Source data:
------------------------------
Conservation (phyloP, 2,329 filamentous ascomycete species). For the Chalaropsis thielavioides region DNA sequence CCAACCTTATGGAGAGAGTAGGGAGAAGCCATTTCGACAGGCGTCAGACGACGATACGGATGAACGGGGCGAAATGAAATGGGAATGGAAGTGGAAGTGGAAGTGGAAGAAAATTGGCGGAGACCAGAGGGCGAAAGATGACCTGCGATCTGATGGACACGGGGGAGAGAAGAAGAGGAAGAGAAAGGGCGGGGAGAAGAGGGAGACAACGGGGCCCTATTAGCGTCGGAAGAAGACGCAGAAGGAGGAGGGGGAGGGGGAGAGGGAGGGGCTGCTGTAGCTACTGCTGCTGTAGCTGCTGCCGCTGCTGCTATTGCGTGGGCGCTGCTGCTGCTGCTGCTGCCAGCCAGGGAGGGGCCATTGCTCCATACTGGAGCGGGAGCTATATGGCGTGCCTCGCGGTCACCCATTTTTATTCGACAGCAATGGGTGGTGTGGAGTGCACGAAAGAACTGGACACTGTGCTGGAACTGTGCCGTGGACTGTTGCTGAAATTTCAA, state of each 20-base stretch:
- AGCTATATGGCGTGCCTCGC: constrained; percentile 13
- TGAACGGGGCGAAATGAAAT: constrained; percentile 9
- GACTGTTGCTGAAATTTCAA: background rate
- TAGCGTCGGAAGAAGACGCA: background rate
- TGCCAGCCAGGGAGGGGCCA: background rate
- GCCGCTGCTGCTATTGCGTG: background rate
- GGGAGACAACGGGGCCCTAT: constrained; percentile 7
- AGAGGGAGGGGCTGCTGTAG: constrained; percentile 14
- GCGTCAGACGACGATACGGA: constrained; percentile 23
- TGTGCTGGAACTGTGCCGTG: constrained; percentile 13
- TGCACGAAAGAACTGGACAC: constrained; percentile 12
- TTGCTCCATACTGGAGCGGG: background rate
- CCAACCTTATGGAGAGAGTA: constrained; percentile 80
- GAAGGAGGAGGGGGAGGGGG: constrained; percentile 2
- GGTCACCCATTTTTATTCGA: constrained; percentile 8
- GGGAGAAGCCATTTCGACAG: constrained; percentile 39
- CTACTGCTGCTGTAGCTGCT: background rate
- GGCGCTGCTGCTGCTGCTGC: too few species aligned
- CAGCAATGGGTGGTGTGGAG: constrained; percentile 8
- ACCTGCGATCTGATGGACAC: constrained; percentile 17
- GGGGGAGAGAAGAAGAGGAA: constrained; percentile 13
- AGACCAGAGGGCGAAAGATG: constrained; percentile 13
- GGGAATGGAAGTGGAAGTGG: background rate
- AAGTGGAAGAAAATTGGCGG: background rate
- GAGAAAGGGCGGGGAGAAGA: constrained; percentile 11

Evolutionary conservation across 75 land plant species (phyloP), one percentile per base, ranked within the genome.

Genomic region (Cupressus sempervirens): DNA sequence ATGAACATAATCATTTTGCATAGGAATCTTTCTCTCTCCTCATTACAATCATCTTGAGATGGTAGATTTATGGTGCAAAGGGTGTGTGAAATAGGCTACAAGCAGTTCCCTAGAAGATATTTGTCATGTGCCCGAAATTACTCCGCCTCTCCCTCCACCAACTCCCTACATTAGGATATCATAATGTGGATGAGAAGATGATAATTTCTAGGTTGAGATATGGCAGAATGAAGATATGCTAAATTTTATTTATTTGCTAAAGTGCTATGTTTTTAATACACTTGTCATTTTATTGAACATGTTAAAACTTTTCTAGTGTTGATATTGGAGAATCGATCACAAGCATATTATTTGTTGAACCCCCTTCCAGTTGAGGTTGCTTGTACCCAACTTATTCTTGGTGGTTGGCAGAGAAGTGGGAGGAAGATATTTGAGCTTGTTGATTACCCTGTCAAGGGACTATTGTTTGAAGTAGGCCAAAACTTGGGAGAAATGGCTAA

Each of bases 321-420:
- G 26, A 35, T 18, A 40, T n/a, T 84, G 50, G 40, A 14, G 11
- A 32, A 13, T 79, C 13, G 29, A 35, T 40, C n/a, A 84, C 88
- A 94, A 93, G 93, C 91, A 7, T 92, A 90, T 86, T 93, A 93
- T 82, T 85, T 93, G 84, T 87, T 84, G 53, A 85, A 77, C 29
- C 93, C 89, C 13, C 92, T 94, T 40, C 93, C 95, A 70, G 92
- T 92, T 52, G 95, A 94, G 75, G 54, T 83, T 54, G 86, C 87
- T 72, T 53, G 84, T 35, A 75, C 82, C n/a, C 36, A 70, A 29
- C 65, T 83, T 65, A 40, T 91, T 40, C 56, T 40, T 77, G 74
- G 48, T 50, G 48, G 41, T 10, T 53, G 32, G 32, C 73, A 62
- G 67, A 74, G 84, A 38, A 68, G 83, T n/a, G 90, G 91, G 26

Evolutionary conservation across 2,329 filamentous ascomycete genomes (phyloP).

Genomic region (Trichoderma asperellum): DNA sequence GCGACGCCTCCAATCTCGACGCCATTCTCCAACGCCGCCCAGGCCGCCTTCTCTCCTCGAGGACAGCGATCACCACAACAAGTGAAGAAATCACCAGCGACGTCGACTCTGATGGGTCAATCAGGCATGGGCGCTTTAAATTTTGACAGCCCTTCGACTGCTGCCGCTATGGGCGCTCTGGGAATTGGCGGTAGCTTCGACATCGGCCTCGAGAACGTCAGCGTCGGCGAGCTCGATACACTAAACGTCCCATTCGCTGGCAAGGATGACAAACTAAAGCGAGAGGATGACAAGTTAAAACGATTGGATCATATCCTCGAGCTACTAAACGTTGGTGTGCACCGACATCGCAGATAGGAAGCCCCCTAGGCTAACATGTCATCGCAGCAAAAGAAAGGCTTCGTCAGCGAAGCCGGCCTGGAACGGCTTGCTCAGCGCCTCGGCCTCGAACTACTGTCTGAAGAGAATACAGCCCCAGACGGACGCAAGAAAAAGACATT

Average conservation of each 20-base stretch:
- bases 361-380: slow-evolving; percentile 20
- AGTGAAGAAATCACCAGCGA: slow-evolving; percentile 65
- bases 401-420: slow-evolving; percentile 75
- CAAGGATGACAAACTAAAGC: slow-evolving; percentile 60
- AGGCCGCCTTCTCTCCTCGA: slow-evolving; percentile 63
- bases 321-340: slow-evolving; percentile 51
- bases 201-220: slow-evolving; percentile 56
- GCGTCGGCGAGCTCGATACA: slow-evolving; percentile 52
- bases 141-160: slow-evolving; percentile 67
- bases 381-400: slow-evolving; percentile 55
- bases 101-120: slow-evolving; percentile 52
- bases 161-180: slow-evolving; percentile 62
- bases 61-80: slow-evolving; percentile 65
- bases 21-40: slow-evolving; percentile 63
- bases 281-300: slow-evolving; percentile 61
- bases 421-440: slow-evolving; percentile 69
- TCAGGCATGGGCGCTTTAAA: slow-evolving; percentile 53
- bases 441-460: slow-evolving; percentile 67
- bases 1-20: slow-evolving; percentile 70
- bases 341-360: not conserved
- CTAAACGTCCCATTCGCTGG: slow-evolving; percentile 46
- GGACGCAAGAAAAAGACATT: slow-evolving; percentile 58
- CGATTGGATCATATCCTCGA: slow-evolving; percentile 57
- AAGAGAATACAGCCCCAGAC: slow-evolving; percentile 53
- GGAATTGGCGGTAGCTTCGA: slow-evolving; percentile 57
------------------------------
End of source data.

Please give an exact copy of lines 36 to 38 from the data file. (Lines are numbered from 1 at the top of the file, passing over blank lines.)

- T 72, T 53, G 84, T 35, A 75, C 82, C n/a, C 36, A 70, A 29
- C 65, T 83, T 65, A 40, T 91, T 40, C 56, T 40, T 77, G 74
- G 48, T 50, G 48, G 41, T 10, T 53, G 32, G 32, C 73, A 62